And yes, ICP sells an anti-Confederate flag shirt on its website. What a time to be alive.
Now we’re on the second album, The Ringmaster, which is where I’ll talk about the story ICP has created through its releases. Ringmaster serves as the second Joker’s Card in the group’s Dark Carnival mythology, with the Dark Carnival representing an afterlife where souls wait to see where they’ll go next—heaven or hell. Each Joker’s Card tries to “save the human soul” by showing the evil that one has inside themselves, with the first card (Carnival Of Carnage) being a representation of the ghettos and the violence that occurs in them, and the second one (The Ringmaster) being the overseer of the carnival who’s actually the manifestation of one’s sins.
In the book ICP: Behind the Paint, J talked about the inspiration behind the Joker’s Card, saying that the group “wanted to make a statement, to direct our energy. We wanted to mix comedy and horror, and hold it up like a mirror to a city full of gangsters and scrubs like us.” This is intricate as fuck and I applaud ICP for still building on the folklore of this narrative that is basically the CarnEvil arcade game meets a more supernatural version of Saw, but the music fails to be as fascinating as the concept.
“Mr. Johnson’s Head” is easily my favorite ICP track so far, because the duo not only calls out Columbus and how he’s revered in U.S. history books, but also calls out George Washington and Benjamin Franklin:
Fuck Washington, Benjamin, fuck ‘em all
They can suck my nuts til’ they wood teeth fall out
Mind you, they do this while telling a fictitious story about the murder of Mr. Johnson, a racist teacher whose head they decapitated.
Prior to ICP’s third album, Riddle Box, the group had been warned by Jive Records’ Senior Vice President of Artists and Repertoire Jeff Fenster to not release an album that was over an hour long. Naturally Box is a 70-minute album. Say what you will about their music but at least ICP fights for creative control. Granted, this was ICP’s only release with Jive, but damn the man nonetheless.
Of course ICP has a song that retells the story of Edgar Allen Poe’s “The Tell-Tale Heart” called “Ol’ Evil Eye.” Do you think Poe would’ve been a Juggalo? He would’ve been, right? Why am I doing this to myself?
The Great Milenko, ICP’s fourth album, is fascinating for everything but the music. The album served as the first and last for the group under Disney’s Hollywood Records, which purchased ICP’s contract from Jive for $1 million. But similar to Jive, ICP’s signing with Hollywood didn’t last long, with the label deleting the album, ending the group’s tour in support of it, and dropping the band. Disney was already facing backlash from the Southern Baptist Church (because of course) for promoting Gay Days at Disneyland, as well as producing the sitcom Ellen. To avoid further controversy Disney cut all ties to ICP, declaring that the group’s album “did not fit the Disney image.” ICP had the last laugh, with the group getting signed by Island Records and The Great Milenko getting released as it was originally intended.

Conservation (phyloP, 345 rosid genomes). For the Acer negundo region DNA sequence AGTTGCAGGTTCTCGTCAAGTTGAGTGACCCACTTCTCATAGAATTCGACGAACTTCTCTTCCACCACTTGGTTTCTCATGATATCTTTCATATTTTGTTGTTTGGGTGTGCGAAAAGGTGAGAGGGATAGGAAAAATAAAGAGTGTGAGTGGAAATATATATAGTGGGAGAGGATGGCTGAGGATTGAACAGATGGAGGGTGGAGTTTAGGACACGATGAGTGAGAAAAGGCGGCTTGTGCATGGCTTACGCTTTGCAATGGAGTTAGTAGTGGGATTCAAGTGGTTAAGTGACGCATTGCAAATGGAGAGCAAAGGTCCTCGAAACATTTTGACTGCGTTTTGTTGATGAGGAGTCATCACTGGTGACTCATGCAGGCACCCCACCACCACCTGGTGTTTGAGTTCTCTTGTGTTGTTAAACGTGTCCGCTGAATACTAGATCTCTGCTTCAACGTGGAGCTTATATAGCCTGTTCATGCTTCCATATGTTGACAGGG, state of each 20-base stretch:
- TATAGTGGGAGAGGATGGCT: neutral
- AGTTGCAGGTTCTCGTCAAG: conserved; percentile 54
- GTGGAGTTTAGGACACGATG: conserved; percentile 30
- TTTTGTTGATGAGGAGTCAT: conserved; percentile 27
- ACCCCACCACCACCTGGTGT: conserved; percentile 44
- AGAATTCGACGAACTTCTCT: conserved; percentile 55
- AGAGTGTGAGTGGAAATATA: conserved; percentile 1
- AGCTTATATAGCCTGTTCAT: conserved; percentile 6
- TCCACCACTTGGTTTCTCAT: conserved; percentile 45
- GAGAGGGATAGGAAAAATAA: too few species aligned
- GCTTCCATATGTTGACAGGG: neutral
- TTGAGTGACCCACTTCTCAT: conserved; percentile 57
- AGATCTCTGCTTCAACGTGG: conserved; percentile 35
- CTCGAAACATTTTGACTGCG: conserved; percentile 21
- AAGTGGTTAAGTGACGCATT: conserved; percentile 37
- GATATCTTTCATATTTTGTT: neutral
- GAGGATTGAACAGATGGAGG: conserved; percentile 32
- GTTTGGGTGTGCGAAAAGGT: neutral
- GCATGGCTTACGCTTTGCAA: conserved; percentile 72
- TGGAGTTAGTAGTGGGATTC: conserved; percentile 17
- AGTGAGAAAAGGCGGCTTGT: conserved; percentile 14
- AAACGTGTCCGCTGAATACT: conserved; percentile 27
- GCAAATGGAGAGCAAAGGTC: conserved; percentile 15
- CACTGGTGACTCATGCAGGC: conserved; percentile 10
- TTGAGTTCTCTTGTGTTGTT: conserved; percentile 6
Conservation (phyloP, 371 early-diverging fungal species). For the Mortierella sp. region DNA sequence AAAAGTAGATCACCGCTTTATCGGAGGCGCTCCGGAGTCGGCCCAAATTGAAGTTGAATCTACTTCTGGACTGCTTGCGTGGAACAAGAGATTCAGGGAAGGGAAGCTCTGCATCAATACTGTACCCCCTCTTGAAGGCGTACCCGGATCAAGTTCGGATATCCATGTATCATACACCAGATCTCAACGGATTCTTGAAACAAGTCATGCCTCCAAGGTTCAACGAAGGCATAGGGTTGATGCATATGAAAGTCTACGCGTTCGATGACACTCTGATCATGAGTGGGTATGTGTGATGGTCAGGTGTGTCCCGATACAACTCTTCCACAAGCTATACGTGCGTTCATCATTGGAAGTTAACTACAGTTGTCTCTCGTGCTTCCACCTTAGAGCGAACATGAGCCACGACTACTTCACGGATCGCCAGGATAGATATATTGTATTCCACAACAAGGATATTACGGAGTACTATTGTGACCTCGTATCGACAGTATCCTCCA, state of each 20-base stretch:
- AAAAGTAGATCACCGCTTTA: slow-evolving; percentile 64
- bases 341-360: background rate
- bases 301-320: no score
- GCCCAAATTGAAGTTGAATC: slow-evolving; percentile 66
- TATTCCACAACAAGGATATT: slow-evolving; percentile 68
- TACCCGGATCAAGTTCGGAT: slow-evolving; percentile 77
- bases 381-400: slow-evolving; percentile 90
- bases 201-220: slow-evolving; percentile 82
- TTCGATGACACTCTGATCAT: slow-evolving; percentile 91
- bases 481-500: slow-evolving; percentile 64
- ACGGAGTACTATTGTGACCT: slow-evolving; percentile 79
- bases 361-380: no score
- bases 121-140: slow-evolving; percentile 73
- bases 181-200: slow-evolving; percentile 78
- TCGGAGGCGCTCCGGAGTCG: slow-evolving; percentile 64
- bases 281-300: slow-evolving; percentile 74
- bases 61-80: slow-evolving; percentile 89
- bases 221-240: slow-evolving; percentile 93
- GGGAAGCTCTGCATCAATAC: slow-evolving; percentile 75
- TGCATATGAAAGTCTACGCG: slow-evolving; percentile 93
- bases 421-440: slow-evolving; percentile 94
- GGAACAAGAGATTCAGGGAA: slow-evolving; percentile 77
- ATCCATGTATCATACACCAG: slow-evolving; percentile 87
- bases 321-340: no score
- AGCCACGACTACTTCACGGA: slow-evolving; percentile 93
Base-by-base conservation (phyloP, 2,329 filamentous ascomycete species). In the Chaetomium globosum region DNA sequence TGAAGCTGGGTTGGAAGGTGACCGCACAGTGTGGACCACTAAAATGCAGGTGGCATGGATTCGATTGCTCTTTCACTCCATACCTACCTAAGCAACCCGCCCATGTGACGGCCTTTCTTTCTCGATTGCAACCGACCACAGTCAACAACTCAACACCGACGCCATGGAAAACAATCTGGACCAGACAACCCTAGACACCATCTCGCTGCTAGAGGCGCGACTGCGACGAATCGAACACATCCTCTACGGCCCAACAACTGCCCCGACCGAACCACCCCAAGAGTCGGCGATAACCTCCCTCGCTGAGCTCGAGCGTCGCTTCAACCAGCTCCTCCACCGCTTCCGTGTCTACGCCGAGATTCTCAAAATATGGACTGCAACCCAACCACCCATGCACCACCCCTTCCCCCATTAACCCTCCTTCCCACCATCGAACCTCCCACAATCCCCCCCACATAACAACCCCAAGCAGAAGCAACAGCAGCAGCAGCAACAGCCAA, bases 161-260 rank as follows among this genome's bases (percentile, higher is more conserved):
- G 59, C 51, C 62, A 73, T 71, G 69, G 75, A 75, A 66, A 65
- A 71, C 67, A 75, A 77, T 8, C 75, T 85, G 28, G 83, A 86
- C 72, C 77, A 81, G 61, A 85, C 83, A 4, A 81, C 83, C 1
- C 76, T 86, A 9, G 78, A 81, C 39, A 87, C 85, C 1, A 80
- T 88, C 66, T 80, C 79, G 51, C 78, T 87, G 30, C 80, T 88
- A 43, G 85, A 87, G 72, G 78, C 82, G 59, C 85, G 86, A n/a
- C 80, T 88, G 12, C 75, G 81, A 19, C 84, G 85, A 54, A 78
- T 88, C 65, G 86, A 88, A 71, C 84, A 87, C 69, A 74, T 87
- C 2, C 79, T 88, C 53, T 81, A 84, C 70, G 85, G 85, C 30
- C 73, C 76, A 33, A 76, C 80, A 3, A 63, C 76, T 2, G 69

A lot of money can change an artist’s sound for the better and it shows on The Great Milenko. The production sounds fuller; J and Dope sound like they’ve found their voice. I enjoyed Carnage because of the rawness of it all, especially when it came to the two rappers’ voices. However, on both Ringmaster and Riddle Box, the duo sounded like they were trying to emulate the vocal stylings of Cypress Hill which took away from their personas. Instead of sounding like deadly and deranged clowns they sounded like clowns who had given their life of nihilism up for rolling papers and a pound of weed. It’s refreshing to hear them return to their roots while continuing to experiment on their delivery.
“Halls Of Illusion” is a really good song. Sure, I’m delirious and drunk right now but this track is one of the strongest I’ve heard. The hook is catchy; the production is reminiscent of West Coast gangsta rap; and Slash (of Guns N’ Roses fame) brings the song’s chorus to life with an overdrive guitar riff. Also fun fact: Slash is a self-professed fan of the band and reportedly was paid for this appearance in bottles of Wild Irish Rose (flavored fortified wines) at his request. Classic Slash.
“What is a Juggalo?” is underwhelming which is disappointing because this is technically the first Juggalo anthem. Because of ICP’s fan base at the time it’s understandable why the song fails to be more inclusive, with the song speaking to men only. Today Juggalos have come to encompass people of varying genders, as well as races, sexual orientation, etc. But “What is a Juggalo?” is just about how a Juggalo will “eat Monopoly and shit out Connect Four.”